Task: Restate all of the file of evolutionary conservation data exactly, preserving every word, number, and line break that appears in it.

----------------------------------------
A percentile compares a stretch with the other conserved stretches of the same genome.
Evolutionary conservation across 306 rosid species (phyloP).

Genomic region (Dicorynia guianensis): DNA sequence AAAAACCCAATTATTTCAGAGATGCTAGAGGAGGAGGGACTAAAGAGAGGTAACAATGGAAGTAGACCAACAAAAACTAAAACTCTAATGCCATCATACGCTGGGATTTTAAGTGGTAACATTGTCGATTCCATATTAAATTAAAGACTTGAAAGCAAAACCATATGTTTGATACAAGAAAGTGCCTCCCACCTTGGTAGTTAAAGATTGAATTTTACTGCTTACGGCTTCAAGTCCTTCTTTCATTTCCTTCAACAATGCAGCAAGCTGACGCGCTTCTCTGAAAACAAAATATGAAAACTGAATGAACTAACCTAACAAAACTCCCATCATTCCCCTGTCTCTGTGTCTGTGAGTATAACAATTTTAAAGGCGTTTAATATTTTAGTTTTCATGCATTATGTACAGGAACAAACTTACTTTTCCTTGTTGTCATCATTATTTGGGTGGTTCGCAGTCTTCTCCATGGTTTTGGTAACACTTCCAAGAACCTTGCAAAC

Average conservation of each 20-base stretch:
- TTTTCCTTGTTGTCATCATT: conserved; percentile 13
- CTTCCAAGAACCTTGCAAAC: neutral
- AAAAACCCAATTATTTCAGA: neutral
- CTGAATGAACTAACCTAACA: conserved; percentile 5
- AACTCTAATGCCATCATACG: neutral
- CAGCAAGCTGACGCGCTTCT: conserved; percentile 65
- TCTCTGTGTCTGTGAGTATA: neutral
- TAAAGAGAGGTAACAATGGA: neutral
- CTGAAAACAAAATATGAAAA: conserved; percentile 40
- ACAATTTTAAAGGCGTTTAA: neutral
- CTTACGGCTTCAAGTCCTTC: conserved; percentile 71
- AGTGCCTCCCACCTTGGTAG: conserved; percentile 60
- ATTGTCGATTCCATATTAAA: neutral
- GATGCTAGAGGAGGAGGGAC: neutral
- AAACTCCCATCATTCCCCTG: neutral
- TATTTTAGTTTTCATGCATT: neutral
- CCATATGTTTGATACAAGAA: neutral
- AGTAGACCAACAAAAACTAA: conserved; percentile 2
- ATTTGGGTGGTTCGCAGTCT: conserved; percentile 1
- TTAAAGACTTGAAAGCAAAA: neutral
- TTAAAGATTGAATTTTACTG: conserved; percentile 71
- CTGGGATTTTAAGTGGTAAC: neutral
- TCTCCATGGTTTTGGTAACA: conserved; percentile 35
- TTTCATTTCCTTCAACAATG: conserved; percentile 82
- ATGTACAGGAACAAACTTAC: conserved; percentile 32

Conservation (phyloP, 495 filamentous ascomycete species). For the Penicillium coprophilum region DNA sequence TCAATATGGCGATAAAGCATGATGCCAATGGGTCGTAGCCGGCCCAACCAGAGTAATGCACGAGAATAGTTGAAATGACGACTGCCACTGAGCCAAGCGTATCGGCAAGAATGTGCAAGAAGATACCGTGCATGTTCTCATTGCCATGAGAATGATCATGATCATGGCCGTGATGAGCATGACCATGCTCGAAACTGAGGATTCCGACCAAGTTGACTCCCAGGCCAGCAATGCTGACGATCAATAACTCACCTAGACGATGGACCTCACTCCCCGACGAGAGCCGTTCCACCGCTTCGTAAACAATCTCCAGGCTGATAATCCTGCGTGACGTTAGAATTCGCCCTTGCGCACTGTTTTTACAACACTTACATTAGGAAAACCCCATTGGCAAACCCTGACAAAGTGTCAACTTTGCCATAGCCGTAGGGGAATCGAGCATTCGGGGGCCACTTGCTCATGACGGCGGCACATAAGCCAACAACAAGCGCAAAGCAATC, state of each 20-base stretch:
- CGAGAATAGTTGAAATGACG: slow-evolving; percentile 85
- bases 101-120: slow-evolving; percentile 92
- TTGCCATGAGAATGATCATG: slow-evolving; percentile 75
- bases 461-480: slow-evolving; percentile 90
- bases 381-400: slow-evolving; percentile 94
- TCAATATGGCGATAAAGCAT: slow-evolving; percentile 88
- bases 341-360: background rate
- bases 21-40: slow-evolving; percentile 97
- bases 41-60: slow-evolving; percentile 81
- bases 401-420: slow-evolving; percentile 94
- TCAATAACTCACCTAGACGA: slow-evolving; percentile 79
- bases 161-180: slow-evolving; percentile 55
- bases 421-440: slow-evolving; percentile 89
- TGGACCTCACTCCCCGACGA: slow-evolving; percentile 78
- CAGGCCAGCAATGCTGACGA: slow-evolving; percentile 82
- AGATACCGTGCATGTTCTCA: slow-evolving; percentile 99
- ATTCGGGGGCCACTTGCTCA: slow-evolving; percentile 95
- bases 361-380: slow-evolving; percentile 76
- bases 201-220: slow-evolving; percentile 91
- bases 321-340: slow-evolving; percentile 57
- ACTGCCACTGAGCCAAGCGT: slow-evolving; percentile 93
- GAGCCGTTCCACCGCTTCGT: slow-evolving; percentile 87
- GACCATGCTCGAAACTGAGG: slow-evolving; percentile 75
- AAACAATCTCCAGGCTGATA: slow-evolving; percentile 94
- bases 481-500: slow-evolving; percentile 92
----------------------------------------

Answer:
A percentile compares a stretch with the other conserved stretches of the same genome.
Evolutionary conservation across 306 rosid species (phyloP).

Genomic region (Dicorynia guianensis): DNA sequence AAAAACCCAATTATTTCAGAGATGCTAGAGGAGGAGGGACTAAAGAGAGGTAACAATGGAAGTAGACCAACAAAAACTAAAACTCTAATGCCATCATACGCTGGGATTTTAAGTGGTAACATTGTCGATTCCATATTAAATTAAAGACTTGAAAGCAAAACCATATGTTTGATACAAGAAAGTGCCTCCCACCTTGGTAGTTAAAGATTGAATTTTACTGCTTACGGCTTCAAGTCCTTCTTTCATTTCCTTCAACAATGCAGCAAGCTGACGCGCTTCTCTGAAAACAAAATATGAAAACTGAATGAACTAACCTAACAAAACTCCCATCATTCCCCTGTCTCTGTGTCTGTGAGTATAACAATTTTAAAGGCGTTTAATATTTTAGTTTTCATGCATTATGTACAGGAACAAACTTACTTTTCCTTGTTGTCATCATTATTTGGGTGGTTCGCAGTCTTCTCCATGGTTTTGGTAACACTTCCAAGAACCTTGCAAAC

Average conservation of each 20-base stretch:
- TTTTCCTTGTTGTCATCATT: conserved; percentile 13
- CTTCCAAGAACCTTGCAAAC: neutral
- AAAAACCCAATTATTTCAGA: neutral
- CTGAATGAACTAACCTAACA: conserved; percentile 5
- AACTCTAATGCCATCATACG: neutral
- CAGCAAGCTGACGCGCTTCT: conserved; percentile 65
- TCTCTGTGTCTGTGAGTATA: neutral
- TAAAGAGAGGTAACAATGGA: neutral
- CTGAAAACAAAATATGAAAA: conserved; percentile 40
- ACAATTTTAAAGGCGTTTAA: neutral
- CTTACGGCTTCAAGTCCTTC: conserved; percentile 71
- AGTGCCTCCCACCTTGGTAG: conserved; percentile 60
- ATTGTCGATTCCATATTAAA: neutral
- GATGCTAGAGGAGGAGGGAC: neutral
- AAACTCCCATCATTCCCCTG: neutral
- TATTTTAGTTTTCATGCATT: neutral
- CCATATGTTTGATACAAGAA: neutral
- AGTAGACCAACAAAAACTAA: conserved; percentile 2
- ATTTGGGTGGTTCGCAGTCT: conserved; percentile 1
- TTAAAGACTTGAAAGCAAAA: neutral
- TTAAAGATTGAATTTTACTG: conserved; percentile 71
- CTGGGATTTTAAGTGGTAAC: neutral
- TCTCCATGGTTTTGGTAACA: conserved; percentile 35
- TTTCATTTCCTTCAACAATG: conserved; percentile 82
- ATGTACAGGAACAAACTTAC: conserved; percentile 32

Conservation (phyloP, 495 filamentous ascomycete species). For the Penicillium coprophilum region DNA sequence TCAATATGGCGATAAAGCATGATGCCAATGGGTCGTAGCCGGCCCAACCAGAGTAATGCACGAGAATAGTTGAAATGACGACTGCCACTGAGCCAAGCGTATCGGCAAGAATGTGCAAGAAGATACCGTGCATGTTCTCATTGCCATGAGAATGATCATGATCATGGCCGTGATGAGCATGACCATGCTCGAAACTGAGGATTCCGACCAAGTTGACTCCCAGGCCAGCAATGCTGACGATCAATAACTCACCTAGACGATGGACCTCACTCCCCGACGAGAGCCGTTCCACCGCTTCGTAAACAATCTCCAGGCTGATAATCCTGCGTGACGTTAGAATTCGCCCTTGCGCACTGTTTTTACAACACTTACATTAGGAAAACCCCATTGGCAAACCCTGACAAAGTGTCAACTTTGCCATAGCCGTAGGGGAATCGAGCATTCGGGGGCCACTTGCTCATGACGGCGGCACATAAGCCAACAACAAGCGCAAAGCAATC, state of each 20-base stretch:
- CGAGAATAGTTGAAATGACG: slow-evolving; percentile 85
- bases 101-120: slow-evolving; percentile 92
- TTGCCATGAGAATGATCATG: slow-evolving; percentile 75
- bases 461-480: slow-evolving; percentile 90
- bases 381-400: slow-evolving; percentile 94
- TCAATATGGCGATAAAGCAT: slow-evolving; percentile 88
- bases 341-360: background rate
- bases 21-40: slow-evolving; percentile 97
- bases 41-60: slow-evolving; percentile 81
- bases 401-420: slow-evolving; percentile 94
- TCAATAACTCACCTAGACGA: slow-evolving; percentile 79
- bases 161-180: slow-evolving; percentile 55
- bases 421-440: slow-evolving; percentile 89
- TGGACCTCACTCCCCGACGA: slow-evolving; percentile 78
- CAGGCCAGCAATGCTGACGA: slow-evolving; percentile 82
- AGATACCGTGCATGTTCTCA: slow-evolving; percentile 99
- ATTCGGGGGCCACTTGCTCA: slow-evolving; percentile 95
- bases 361-380: slow-evolving; percentile 76
- bases 201-220: slow-evolving; percentile 91
- bases 321-340: slow-evolving; percentile 57
- ACTGCCACTGAGCCAAGCGT: slow-evolving; percentile 93
- GAGCCGTTCCACCGCTTCGT: slow-evolving; percentile 87
- GACCATGCTCGAAACTGAGG: slow-evolving; percentile 75
- AAACAATCTCCAGGCTGATA: slow-evolving; percentile 94
- bases 481-500: slow-evolving; percentile 92